One of the most powerful diagnostic tools we currently have is the power duration curve for cyclists using power. This is essentially what is your maximal workload for any time frame. While this is an extremely valuable and informative chart for cyclists with power, the core principle can be applied to all athletes even if not using power, heart rate, or any training metrics. Essentially, your maximal intensity will decrease as time duration increases. All athletes can produce a higher output for 5 minutes than they can for 10 minutes. Most coaches have used this principle in prescribing workouts for shorter durations for quite some time. In athletes using heart rate, we often wouldn’t even prescribe a specific heart rate for efforts less 5 minutes due to the limitations of how heart rate responds. Instead, we would have athletes do close to maximal efforts for the prescribed duration. There are some limitations to this, but it often works well for those athletes not using power. In runners, I have also found that running pace on flat ground or normalized graded pace in the hills is a good proxy for power and while fundamentally a bit different, the same power duration curve principles apply.
Back to cyclists that have power, using the power duration curve allows us to customize power prescriptions for workouts based off their unique physiology and not off generalized percentages of threshold. Don’t get me wrong, using percentages of threshold is pretty accurate for efforts up to and including threshold workouts but when we start working on those efforts that are higher than threshold percentages don’t give us a level of specificity that respects the individuality of the athlete. For example, we may have two athletes at the same threshold power but one can produce 10% more power at 5 minutes than the other. Prescribing a 5-minute effort based off a percentage of threshold for those two athletes would produce two different workouts and two different results from that workout.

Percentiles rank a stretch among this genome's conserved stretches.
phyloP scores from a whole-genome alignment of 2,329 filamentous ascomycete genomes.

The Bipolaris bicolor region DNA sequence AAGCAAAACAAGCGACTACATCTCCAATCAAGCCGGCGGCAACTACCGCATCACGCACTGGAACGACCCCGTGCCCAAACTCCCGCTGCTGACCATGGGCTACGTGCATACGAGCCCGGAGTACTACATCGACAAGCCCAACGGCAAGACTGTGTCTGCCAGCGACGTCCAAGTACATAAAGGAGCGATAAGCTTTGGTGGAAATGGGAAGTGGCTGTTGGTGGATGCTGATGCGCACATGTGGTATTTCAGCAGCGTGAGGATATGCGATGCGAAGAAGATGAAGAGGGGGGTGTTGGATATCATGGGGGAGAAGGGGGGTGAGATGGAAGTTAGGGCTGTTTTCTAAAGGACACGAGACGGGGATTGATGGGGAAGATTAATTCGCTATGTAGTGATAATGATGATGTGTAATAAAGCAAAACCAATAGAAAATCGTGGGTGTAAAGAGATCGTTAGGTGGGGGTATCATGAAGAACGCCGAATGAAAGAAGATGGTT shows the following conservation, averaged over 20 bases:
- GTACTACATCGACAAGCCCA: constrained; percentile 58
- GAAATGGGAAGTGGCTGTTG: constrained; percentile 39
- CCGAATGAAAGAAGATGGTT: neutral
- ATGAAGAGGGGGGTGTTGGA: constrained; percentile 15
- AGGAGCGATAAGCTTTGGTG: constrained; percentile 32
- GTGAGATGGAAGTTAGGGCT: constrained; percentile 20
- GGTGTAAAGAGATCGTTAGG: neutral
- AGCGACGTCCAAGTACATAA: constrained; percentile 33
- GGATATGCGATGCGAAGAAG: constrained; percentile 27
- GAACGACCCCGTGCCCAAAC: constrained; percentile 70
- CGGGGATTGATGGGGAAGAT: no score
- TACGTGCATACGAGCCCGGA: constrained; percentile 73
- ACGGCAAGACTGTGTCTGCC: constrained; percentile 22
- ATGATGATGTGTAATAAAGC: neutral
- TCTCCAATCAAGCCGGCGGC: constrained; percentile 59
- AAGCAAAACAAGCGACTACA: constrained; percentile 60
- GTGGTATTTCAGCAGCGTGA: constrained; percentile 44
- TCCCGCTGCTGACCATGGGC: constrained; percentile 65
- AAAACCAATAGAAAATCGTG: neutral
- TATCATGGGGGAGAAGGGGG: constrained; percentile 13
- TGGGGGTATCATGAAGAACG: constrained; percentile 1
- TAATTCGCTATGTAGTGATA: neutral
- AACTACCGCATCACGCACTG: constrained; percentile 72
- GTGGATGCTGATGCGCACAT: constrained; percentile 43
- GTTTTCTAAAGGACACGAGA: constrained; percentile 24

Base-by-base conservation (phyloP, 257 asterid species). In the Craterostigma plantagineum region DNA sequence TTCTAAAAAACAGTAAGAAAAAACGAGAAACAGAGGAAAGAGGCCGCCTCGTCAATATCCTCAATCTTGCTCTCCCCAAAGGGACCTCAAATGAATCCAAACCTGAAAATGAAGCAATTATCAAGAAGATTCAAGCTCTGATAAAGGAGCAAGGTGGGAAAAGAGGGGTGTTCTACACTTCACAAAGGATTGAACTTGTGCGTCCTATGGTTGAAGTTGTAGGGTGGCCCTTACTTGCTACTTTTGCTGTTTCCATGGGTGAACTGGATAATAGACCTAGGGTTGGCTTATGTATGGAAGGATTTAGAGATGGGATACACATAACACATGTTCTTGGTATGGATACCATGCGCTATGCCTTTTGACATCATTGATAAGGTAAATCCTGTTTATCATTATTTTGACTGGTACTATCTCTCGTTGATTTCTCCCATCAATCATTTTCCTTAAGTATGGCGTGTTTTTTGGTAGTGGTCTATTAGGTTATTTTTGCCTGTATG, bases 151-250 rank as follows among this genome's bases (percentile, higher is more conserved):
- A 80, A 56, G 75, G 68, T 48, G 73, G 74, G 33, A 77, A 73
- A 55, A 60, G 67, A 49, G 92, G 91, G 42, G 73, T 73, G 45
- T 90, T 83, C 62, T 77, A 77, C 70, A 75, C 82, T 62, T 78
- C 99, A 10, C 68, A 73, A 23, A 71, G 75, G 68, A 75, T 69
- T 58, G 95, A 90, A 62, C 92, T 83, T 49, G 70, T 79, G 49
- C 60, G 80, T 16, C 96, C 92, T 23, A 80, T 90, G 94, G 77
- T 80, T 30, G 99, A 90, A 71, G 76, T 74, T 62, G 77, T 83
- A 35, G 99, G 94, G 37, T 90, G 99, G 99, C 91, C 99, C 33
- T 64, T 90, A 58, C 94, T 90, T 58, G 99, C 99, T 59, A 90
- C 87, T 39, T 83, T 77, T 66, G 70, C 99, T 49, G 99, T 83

Achieving this level of individualization was the goal of Dr.Coggan in using the concepts of the power duration curve to create iLevels. This gives us 9 training zones based on the data from the power duration curve. Before the release of the iLevels, we would often have to look at mean maximal powers for a variety of durations to set prescribed powers in workouts. Now we have the very robust iLevel algorithm that does a lot of that work for us. There is still some need to tailor the prescribed powers and durations for athletes, but the heavy lifting is done.
Using the power duration curve we are also able to phenotype athletes, or defining the specific type of an athlete. Some cyclists are TT specialists while others are road sprinters and others are all-arounders. Defining the type of the athlete is useful in guiding training and better preparing them for the demands of their goals. For athletes that are using heart rate, we tend to use performance results from races, group rides, and rider feedback to phenotype an athlete and get an idea of where their strengths and weaknesses lie. While this is significantly less precise than what we are able to do with power it can still be a very powerful tool in individualizing training for an athlete.
Hope that explains a bit more the function, definition, and value of training zones as well as highlight the heightened specificity that results from using a power meter. Training with heart rate or even perceived exertion can still be very effective, but it is hard to beat the added specificity and individuality that training with power can give us.